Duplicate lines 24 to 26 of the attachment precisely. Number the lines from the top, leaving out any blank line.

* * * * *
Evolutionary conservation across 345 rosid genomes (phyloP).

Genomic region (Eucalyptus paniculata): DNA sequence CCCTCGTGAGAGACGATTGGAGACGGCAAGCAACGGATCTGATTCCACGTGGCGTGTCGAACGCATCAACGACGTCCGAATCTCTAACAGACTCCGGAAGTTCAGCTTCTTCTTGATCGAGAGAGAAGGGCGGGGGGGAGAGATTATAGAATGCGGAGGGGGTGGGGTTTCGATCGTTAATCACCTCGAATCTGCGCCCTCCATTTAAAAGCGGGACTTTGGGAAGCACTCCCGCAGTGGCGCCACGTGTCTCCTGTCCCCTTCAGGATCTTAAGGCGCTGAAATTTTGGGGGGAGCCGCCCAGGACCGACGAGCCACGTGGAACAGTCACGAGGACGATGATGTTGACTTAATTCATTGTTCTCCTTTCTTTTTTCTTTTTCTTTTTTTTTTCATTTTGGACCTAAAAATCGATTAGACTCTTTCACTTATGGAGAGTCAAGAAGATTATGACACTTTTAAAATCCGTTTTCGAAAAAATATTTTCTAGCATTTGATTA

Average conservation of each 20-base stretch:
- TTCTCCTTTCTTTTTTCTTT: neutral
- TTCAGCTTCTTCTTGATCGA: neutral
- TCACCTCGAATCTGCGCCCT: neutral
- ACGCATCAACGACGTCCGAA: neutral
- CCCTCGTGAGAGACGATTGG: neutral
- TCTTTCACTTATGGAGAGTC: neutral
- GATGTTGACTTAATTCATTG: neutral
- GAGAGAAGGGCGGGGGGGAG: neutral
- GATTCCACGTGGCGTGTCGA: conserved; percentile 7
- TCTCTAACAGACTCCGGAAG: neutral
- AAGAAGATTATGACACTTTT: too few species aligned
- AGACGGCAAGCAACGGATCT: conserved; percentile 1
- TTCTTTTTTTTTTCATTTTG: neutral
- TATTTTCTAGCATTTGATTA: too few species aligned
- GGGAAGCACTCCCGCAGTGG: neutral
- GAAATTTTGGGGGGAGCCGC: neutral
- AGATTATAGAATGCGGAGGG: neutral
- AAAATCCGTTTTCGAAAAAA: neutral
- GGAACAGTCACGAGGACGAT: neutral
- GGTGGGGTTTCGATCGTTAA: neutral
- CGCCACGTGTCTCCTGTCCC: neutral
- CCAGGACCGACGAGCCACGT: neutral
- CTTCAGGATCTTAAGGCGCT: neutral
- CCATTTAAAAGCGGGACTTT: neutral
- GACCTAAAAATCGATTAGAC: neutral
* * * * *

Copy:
- CGCCACGTGTCTCCTGTCCC: neutral
- CCAGGACCGACGAGCCACGT: neutral
- CTTCAGGATCTTAAGGCGCT: neutral